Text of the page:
The reason that the angles don't change is a little trickier. Here's the idea: There is some triangle DEF, similar to triangle ABC, but with sides twice as long. (Imagine putting ABC in a copy machine and enlarging it by 100%.) The corresponding angles all have the same measures: mA = mD, mB = mE, and mC = mF.
Because triangles are rigid (SSS congruence), any triangles with the same sides as DEF will also have the same angles as DEF.
In particular, the triangle made by doubling the coordinates of A, B, and C has sides twice as long as triangle ABC. That is, the sides are the same as DEF. So the angles are also the same as DEF and as ABC.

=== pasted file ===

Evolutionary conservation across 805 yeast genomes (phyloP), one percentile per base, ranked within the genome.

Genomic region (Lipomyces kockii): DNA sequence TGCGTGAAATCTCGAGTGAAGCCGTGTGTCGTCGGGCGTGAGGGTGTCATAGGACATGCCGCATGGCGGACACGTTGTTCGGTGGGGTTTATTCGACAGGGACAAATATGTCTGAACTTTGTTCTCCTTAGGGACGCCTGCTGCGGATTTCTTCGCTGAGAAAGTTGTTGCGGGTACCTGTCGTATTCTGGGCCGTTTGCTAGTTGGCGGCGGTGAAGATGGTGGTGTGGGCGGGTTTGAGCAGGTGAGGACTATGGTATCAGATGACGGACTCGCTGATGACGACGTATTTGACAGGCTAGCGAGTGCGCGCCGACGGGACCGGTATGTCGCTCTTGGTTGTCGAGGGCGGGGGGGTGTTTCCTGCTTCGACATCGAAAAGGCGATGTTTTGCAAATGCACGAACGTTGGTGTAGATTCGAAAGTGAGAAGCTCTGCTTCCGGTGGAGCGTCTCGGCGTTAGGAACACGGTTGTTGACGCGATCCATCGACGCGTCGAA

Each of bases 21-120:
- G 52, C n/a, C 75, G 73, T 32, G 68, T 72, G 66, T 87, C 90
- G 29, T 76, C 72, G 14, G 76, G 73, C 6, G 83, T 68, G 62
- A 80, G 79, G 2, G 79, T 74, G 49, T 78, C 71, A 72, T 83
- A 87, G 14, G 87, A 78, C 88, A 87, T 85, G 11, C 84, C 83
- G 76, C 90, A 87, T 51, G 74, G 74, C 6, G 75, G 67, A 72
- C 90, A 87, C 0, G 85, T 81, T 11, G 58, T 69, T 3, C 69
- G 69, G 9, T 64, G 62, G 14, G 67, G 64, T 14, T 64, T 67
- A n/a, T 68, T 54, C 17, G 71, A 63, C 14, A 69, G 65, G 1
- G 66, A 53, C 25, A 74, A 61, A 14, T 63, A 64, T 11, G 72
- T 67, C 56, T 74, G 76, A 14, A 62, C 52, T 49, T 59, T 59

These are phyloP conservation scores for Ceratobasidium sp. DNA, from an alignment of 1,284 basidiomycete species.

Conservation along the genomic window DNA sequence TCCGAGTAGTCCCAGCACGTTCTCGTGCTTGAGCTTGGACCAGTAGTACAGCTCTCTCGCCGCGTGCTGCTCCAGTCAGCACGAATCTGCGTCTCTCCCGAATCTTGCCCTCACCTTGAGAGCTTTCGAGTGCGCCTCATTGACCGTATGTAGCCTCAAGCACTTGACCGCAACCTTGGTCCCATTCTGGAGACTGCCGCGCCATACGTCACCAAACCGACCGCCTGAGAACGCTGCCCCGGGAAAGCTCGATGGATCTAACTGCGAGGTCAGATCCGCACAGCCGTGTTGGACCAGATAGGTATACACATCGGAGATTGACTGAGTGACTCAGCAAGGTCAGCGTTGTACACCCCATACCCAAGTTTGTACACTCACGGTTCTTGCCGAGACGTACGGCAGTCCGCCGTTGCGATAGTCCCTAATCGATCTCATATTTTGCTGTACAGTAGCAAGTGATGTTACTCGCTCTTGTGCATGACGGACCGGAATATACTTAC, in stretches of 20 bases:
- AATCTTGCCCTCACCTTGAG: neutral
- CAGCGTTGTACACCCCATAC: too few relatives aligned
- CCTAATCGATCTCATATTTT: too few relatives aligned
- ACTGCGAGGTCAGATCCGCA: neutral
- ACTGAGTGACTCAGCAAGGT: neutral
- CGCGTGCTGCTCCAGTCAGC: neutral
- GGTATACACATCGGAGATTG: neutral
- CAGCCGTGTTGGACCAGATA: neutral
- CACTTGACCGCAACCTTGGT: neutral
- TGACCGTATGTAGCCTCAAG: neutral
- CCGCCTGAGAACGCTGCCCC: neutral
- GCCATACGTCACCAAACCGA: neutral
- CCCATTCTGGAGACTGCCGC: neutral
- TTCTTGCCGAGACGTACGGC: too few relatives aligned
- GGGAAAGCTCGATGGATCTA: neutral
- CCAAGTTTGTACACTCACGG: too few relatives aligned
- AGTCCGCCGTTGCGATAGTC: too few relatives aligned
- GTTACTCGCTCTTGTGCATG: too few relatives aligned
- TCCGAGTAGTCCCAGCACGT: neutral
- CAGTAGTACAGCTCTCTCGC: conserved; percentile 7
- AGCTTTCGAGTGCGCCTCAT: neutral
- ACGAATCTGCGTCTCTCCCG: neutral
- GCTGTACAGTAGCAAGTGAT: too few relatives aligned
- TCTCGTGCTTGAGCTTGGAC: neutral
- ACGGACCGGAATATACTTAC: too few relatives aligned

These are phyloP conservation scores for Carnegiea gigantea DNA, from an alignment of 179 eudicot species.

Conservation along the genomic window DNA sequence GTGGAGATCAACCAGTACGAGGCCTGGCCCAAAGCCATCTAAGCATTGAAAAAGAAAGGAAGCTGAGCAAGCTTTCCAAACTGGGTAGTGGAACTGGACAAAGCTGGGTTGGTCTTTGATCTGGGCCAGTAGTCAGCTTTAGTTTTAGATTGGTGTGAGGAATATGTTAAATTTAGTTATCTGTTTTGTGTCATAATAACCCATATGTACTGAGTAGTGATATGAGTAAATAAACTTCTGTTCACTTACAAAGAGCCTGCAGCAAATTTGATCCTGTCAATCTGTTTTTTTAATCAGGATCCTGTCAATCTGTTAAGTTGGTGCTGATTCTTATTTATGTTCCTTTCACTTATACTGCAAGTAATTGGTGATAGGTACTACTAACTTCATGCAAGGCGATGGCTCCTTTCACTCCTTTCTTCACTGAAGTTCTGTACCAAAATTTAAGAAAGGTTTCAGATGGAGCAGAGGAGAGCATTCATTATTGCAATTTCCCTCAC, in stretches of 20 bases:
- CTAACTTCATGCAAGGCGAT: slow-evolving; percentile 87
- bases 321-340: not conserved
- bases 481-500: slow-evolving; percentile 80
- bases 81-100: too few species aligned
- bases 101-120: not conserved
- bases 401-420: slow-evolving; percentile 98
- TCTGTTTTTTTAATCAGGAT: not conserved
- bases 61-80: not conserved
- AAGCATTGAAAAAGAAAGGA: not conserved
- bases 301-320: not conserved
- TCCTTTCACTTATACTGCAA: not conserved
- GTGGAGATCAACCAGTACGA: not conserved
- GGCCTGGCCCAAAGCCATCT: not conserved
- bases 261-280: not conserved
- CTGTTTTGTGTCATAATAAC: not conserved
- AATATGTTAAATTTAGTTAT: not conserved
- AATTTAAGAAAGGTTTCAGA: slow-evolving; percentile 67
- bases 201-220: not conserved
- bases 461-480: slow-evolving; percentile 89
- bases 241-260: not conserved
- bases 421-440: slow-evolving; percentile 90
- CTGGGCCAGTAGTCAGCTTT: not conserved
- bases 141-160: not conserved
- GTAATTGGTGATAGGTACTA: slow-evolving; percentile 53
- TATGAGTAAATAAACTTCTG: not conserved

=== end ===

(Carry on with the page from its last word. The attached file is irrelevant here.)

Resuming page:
That means the sides are in proportion to the sides of ABC (they're twice as long) and the angles have the same measures. So the two triangles are similar.
This argument is what we call general in principle. We explained why doubling the coordinates produces similar triangles. But the same argument would work if you multiplied the coordinates by any number.